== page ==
The payments are designed to help even those eligible producers who might not have exported their commodity but are affected because of the domestic impact caused by those nations which imposed retaliatory tariffs not importing as much of that commodity as they normally do.

“Regardless of whether you shipped cherries overseas or not, you should be eligible for that assistance and it should be beneficial,” Powers said. “We don’t want cherry growers to miss it.”

The $17.2 million in trade assistance that Idaho dairy operators are forecast to receive doesn’t come close to helping erase the damage caused by the tariffs, said Rick Naerebout, executive director of the Idaho Dairymen’s Association.

“Idaho dairy operators are disappointed that the administration hasn’t recognized the difficulties the trade wars have created at the farm level,” he said.

Naerebout said the tariffs have negatively impacted U.S. dairy operators to the tune of about $1 for each hundred pounds of milk their cows produce. USDA’s trade aid plan will provide dairy operators 12 cents per hundred pounds of production.

“Giving us 10 percent of that (loss) is a tough pill to swallow given the stress at the farm level” the tariffs have caused, he said.

In a statement, AFBF President Zippy Duvall said the latest trade mitigation package “will help our farmers and ranchers weather the continuing trade storm. We continue to feel price pressure and very real economic damage due to the trade actions other nations have taken against our U.S. farm exports.”

“While this assistance package will help a number of our farm families during this year of severe economic challenge, the best way to provide lasting relief is to continue pushing for trade and tariff reform from trading partners like China, Canada, Mexico, India, Turkey and the European Union,” Duvall said.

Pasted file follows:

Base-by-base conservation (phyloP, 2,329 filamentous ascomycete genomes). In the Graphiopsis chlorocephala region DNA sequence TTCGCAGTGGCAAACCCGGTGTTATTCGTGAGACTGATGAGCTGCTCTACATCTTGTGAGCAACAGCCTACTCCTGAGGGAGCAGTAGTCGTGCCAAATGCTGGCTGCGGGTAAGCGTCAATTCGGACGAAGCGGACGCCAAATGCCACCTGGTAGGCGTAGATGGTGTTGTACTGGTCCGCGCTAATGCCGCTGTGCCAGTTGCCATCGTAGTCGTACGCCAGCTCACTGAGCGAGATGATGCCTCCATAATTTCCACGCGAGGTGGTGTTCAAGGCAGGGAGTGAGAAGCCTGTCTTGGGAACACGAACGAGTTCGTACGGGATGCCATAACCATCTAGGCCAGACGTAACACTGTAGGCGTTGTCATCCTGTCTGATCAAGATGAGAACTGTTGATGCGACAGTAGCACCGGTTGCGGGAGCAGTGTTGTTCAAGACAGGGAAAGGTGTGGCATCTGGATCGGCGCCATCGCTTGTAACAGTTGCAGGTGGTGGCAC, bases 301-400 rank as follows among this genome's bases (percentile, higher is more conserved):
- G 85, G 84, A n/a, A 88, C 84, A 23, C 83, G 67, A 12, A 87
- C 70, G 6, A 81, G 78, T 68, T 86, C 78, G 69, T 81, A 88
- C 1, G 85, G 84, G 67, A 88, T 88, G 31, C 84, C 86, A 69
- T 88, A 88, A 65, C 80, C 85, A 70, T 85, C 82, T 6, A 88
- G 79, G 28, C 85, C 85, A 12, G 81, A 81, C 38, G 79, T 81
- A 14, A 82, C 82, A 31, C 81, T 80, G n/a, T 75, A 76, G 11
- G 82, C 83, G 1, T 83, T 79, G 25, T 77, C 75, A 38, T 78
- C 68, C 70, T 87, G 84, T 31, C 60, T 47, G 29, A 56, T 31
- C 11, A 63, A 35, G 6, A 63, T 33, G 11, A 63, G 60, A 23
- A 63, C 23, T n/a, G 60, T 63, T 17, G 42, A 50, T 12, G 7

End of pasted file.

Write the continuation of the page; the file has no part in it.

National Milk Producers Federation President and CEO Jim Mulhern, in a statement, said, “The tariff-mitigation payment for dairy farmers in this second round of payments is less than we had hoped for, but it will provide some assistance during difficult times.”

The USDA trade aid plan will also provide up to $1.2 billion to purchase unexpected surplus of commodities affected by the retaliatory tariffs. Another $200 million will be used to assist the private sector in developing new export markets for U.S. farm products.

In a press release announcing the second round of payments, U.S. Secretary of Agriculture Sonny Perdue said that while there have been some positive movements on the trade front, “American farmers are continuing to experience losses due to unjustified trade retaliation by foreign nations. This assistance will help with short-term cash flow issues as we move into the new year.”

According to the USDA news release, producers only need to sign up once to be eligible for the first and second round of payments. The sign-up period started in September and runs through Jan. 15. Information and instructions are provided at

Producers who complete an application by Jan. 15 have until May 1 to certify their 2018 production.

To be eligible, producers must have an average adjusted gross income of less than $900,000 for tax years 2014, 2015 and 2016.

USDA estimates U.S. soybean producers will receive a total of $7.3 billion in trade aid payments, pork producers will receive a total of $580 million, cotton producers $554 million and sorghum producers $314 million.

Dairy will get $255 million, wheat $238 million, corn $192 million, sweet cherries $112 million and almonds $63 million.